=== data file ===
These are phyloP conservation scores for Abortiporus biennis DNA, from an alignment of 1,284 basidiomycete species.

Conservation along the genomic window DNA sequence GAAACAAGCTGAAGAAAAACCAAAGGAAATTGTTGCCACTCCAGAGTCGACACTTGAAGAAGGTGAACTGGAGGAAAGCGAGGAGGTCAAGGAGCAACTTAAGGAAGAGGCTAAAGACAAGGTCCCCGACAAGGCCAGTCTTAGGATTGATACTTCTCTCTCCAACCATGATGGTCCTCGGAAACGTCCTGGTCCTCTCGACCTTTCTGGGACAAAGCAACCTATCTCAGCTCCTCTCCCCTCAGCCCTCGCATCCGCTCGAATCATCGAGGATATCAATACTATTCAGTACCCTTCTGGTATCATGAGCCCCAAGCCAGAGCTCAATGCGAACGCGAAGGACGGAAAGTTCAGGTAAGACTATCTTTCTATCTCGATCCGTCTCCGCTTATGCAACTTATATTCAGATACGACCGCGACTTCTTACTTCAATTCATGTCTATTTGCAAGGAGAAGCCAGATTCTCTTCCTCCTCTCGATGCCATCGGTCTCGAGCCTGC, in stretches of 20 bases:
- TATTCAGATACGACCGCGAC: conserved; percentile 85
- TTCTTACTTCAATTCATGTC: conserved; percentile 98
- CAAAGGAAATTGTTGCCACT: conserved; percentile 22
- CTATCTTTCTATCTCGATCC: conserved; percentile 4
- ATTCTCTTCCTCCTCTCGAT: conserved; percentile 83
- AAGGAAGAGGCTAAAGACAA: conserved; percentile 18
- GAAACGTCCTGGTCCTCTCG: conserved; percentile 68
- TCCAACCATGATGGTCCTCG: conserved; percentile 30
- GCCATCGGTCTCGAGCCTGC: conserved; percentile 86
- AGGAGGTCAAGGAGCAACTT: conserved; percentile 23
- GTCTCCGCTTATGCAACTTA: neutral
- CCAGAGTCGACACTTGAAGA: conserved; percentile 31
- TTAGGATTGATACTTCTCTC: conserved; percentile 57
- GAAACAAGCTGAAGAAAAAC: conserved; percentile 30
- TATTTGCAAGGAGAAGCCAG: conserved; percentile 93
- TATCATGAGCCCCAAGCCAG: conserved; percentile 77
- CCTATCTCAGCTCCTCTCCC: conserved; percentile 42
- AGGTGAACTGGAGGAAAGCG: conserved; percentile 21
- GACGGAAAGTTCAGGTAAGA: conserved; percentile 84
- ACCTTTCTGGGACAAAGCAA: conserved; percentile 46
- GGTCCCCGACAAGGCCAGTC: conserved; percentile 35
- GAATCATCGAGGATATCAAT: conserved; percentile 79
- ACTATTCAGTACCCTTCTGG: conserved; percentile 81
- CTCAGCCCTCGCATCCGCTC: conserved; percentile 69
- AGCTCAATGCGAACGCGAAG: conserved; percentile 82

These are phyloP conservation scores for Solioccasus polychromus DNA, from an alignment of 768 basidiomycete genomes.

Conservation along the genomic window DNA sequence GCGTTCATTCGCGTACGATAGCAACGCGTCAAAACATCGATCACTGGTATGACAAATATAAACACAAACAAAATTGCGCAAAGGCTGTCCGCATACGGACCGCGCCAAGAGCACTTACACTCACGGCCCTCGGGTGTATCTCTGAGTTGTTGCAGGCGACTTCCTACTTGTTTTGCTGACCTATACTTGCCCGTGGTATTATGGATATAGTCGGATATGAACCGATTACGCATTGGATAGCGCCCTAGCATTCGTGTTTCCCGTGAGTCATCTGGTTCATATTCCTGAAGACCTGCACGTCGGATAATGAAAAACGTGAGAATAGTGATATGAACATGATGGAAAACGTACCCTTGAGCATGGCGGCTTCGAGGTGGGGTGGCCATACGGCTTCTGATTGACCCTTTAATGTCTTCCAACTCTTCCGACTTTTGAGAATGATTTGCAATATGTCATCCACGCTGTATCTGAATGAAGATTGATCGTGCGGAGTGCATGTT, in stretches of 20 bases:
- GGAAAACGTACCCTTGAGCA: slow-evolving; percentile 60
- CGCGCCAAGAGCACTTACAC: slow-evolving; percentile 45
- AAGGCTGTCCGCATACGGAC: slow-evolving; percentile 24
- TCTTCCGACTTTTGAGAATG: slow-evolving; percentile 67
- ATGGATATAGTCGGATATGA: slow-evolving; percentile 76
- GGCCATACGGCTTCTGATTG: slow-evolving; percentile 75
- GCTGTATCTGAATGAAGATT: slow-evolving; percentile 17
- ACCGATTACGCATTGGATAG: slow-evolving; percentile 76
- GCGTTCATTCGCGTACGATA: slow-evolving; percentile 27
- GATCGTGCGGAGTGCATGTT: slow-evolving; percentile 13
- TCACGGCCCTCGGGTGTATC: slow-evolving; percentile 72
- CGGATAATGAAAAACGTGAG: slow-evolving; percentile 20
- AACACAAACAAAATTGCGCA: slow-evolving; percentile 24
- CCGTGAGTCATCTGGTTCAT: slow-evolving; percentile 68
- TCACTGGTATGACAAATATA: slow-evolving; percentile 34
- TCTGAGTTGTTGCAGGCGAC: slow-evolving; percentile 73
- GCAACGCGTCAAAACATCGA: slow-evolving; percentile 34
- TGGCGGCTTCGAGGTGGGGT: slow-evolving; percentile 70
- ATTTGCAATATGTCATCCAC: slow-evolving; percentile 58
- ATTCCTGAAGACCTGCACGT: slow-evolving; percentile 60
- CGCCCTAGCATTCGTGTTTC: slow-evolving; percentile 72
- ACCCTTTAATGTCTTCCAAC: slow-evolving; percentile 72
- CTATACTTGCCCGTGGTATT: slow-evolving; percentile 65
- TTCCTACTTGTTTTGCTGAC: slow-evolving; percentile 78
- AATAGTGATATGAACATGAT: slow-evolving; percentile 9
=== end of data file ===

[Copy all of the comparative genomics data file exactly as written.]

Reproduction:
These are phyloP conservation scores for Abortiporus biennis DNA, from an alignment of 1,284 basidiomycete species.

Conservation along the genomic window DNA sequence GAAACAAGCTGAAGAAAAACCAAAGGAAATTGTTGCCACTCCAGAGTCGACACTTGAAGAAGGTGAACTGGAGGAAAGCGAGGAGGTCAAGGAGCAACTTAAGGAAGAGGCTAAAGACAAGGTCCCCGACAAGGCCAGTCTTAGGATTGATACTTCTCTCTCCAACCATGATGGTCCTCGGAAACGTCCTGGTCCTCTCGACCTTTCTGGGACAAAGCAACCTATCTCAGCTCCTCTCCCCTCAGCCCTCGCATCCGCTCGAATCATCGAGGATATCAATACTATTCAGTACCCTTCTGGTATCATGAGCCCCAAGCCAGAGCTCAATGCGAACGCGAAGGACGGAAAGTTCAGGTAAGACTATCTTTCTATCTCGATCCGTCTCCGCTTATGCAACTTATATTCAGATACGACCGCGACTTCTTACTTCAATTCATGTCTATTTGCAAGGAGAAGCCAGATTCTCTTCCTCCTCTCGATGCCATCGGTCTCGAGCCTGC, in stretches of 20 bases:
- TATTCAGATACGACCGCGAC: conserved; percentile 85
- TTCTTACTTCAATTCATGTC: conserved; percentile 98
- CAAAGGAAATTGTTGCCACT: conserved; percentile 22
- CTATCTTTCTATCTCGATCC: conserved; percentile 4
- ATTCTCTTCCTCCTCTCGAT: conserved; percentile 83
- AAGGAAGAGGCTAAAGACAA: conserved; percentile 18
- GAAACGTCCTGGTCCTCTCG: conserved; percentile 68
- TCCAACCATGATGGTCCTCG: conserved; percentile 30
- GCCATCGGTCTCGAGCCTGC: conserved; percentile 86
- AGGAGGTCAAGGAGCAACTT: conserved; percentile 23
- GTCTCCGCTTATGCAACTTA: neutral
- CCAGAGTCGACACTTGAAGA: conserved; percentile 31
- TTAGGATTGATACTTCTCTC: conserved; percentile 57
- GAAACAAGCTGAAGAAAAAC: conserved; percentile 30
- TATTTGCAAGGAGAAGCCAG: conserved; percentile 93
- TATCATGAGCCCCAAGCCAG: conserved; percentile 77
- CCTATCTCAGCTCCTCTCCC: conserved; percentile 42
- AGGTGAACTGGAGGAAAGCG: conserved; percentile 21
- GACGGAAAGTTCAGGTAAGA: conserved; percentile 84
- ACCTTTCTGGGACAAAGCAA: conserved; percentile 46
- GGTCCCCGACAAGGCCAGTC: conserved; percentile 35
- GAATCATCGAGGATATCAAT: conserved; percentile 79
- ACTATTCAGTACCCTTCTGG: conserved; percentile 81
- CTCAGCCCTCGCATCCGCTC: conserved; percentile 69
- AGCTCAATGCGAACGCGAAG: conserved; percentile 82

These are phyloP conservation scores for Solioccasus polychromus DNA, from an alignment of 768 basidiomycete genomes.

Conservation along the genomic window DNA sequence GCGTTCATTCGCGTACGATAGCAACGCGTCAAAACATCGATCACTGGTATGACAAATATAAACACAAACAAAATTGCGCAAAGGCTGTCCGCATACGGACCGCGCCAAGAGCACTTACACTCACGGCCCTCGGGTGTATCTCTGAGTTGTTGCAGGCGACTTCCTACTTGTTTTGCTGACCTATACTTGCCCGTGGTATTATGGATATAGTCGGATATGAACCGATTACGCATTGGATAGCGCCCTAGCATTCGTGTTTCCCGTGAGTCATCTGGTTCATATTCCTGAAGACCTGCACGTCGGATAATGAAAAACGTGAGAATAGTGATATGAACATGATGGAAAACGTACCCTTGAGCATGGCGGCTTCGAGGTGGGGTGGCCATACGGCTTCTGATTGACCCTTTAATGTCTTCCAACTCTTCCGACTTTTGAGAATGATTTGCAATATGTCATCCACGCTGTATCTGAATGAAGATTGATCGTGCGGAGTGCATGTT, in stretches of 20 bases:
- GGAAAACGTACCCTTGAGCA: slow-evolving; percentile 60
- CGCGCCAAGAGCACTTACAC: slow-evolving; percentile 45
- AAGGCTGTCCGCATACGGAC: slow-evolving; percentile 24
- TCTTCCGACTTTTGAGAATG: slow-evolving; percentile 67
- ATGGATATAGTCGGATATGA: slow-evolving; percentile 76
- GGCCATACGGCTTCTGATTG: slow-evolving; percentile 75
- GCTGTATCTGAATGAAGATT: slow-evolving; percentile 17
- ACCGATTACGCATTGGATAG: slow-evolving; percentile 76
- GCGTTCATTCGCGTACGATA: slow-evolving; percentile 27
- GATCGTGCGGAGTGCATGTT: slow-evolving; percentile 13
- TCACGGCCCTCGGGTGTATC: slow-evolving; percentile 72
- CGGATAATGAAAAACGTGAG: slow-evolving; percentile 20
- AACACAAACAAAATTGCGCA: slow-evolving; percentile 24
- CCGTGAGTCATCTGGTTCAT: slow-evolving; percentile 68
- TCACTGGTATGACAAATATA: slow-evolving; percentile 34
- TCTGAGTTGTTGCAGGCGAC: slow-evolving; percentile 73
- GCAACGCGTCAAAACATCGA: slow-evolving; percentile 34
- TGGCGGCTTCGAGGTGGGGT: slow-evolving; percentile 70
- ATTTGCAATATGTCATCCAC: slow-evolving; percentile 58
- ATTCCTGAAGACCTGCACGT: slow-evolving; percentile 60
- CGCCCTAGCATTCGTGTTTC: slow-evolving; percentile 72
- ACCCTTTAATGTCTTCCAAC: slow-evolving; percentile 72
- CTATACTTGCCCGTGGTATT: slow-evolving; percentile 65
- TTCCTACTTGTTTTGCTGAC: slow-evolving; percentile 78
- AATAGTGATATGAACATGAT: slow-evolving; percentile 9